Carson City teenagers want improved parks, better after school programs, more access to scholarship opportunities and a completed bike path. But most of all, they seem to want the opportunity to work with adults to improve communication.
About 40 youth, primarily high school students, gathered at Carson High School on Saturday afternoon with 4-H officials, Mayor Ray Masayko, District 40 Assemblywoman Bonnie Parnell and others for the first Conversation on Youth Development for the 21st Century.
Sponsored by 4-H, the event is part of a nationwide effort aimed at improving the quality of life and empowering America's youth.
"I thought it would be interesting, so I decided to try to help out," said Carson High sophomore Kayla Garcia.
She sat with friends at a cafeteria-style table in the halls of Carson High. She said teens need a quality place to go outside of school events and friends.
Friend Sarah Ragsdale said she'd like to see more scholarship programs and a community bulletin board that would let everyone know what was going on. More friends gathered and for this small group of six girls, it seems effective communication is the key.
"What's great about an event like this is that we're getting youth input and asking them where they want to go," said Marlana Ramirez, 4-H Youth Program Coordinator. "This is about action. It's brainstorming that will result in a positive direction for youth in Carson City."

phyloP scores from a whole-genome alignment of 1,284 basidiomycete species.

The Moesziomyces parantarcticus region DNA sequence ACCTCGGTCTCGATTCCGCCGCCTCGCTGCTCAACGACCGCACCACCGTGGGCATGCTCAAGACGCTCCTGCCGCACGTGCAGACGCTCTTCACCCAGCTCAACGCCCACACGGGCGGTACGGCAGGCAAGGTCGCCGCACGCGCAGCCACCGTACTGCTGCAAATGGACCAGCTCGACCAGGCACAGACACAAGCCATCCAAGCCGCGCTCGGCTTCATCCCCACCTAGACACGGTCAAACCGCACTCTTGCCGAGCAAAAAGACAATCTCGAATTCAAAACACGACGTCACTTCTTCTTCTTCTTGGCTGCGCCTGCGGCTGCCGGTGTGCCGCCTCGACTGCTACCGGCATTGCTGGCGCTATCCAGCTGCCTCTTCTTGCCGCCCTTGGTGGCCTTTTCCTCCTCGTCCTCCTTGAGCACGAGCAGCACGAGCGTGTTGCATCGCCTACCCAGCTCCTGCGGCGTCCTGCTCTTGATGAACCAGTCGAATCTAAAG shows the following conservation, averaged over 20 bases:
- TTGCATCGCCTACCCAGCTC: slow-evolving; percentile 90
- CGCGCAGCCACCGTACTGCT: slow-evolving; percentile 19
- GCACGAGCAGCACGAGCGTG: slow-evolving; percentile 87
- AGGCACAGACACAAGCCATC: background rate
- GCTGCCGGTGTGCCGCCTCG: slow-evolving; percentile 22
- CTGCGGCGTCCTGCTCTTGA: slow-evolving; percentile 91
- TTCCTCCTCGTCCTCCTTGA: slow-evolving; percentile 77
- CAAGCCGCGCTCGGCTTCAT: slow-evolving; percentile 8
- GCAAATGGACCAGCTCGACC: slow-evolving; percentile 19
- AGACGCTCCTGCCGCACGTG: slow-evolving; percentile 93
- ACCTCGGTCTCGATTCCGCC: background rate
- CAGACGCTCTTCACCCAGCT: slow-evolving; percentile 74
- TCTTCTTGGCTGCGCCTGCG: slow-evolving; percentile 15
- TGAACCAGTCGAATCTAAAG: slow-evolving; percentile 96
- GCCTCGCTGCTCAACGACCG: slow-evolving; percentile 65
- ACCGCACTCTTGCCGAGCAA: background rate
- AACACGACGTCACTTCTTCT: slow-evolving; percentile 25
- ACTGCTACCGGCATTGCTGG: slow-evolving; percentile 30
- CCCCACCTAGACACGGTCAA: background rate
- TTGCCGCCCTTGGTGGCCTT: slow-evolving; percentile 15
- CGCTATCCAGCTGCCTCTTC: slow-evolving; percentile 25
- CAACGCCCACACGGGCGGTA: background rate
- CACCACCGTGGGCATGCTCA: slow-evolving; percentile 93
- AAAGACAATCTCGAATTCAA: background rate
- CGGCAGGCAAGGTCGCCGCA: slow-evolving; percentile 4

Kids and adults across the country were asked the same question: What are the most important actions we can take to create the future we want for youth in our community within the next 3 to 5 years?
"The question had to be open, so it means something different to everyone. We want them to be able to express themselves and this question forces them to narrow the issues down to their priorities," said 4-H Youth Program Coordinator Jill Tingey.
This event, along with a series of county "conversations" throughout the state, will culminate in a state conversation on the University of Nevada, Reno, campus on Saturday. Following that, nine youth and adult delegates from Nevada will be selected to attend the national conversation in Washington, D.C., Feb. 28.
The best ideas from these conversations will be used as a planning tool for local youth programming efforts and the National 4-H Council will formulate youth development recommendations that make a positive difference. Those recommendations will be submitted to the President, leaders of Congress and cabinet secretaries in April.
Tom Baker, local chairman of the advisory board for 4-H said the organization is celebrating its 100th anniversary.
"We thought this would be the best way to give something back and lay the foundation for a better quality of life," he said.
Baker is now capital city coordinator and rural liaison for the U.S. Forest Service, but he also served as U.S. Sen. Richard Bryan's rural counties' director for 12 years.
"I've seen determined individuals change state policies and federal law, mostly for the better," he said. "People don't know how much they can accomplish. The best thing about Cooperative Extension is that is works with youth in the community, and shows them how effective they can be."
Tingey said programs in Carson City reach more than 2,000 youth in Carson City and an estimated 500,000 statewide. Congress appropriated $5 million for this effort, but funds were cut short following the Sept. 11 tragedy.
"Traveling expenses were to be paid for each of the nine delegates attending, but now we're looking for funding," she said.
Anyone interested in contributing can call her at 887-2252.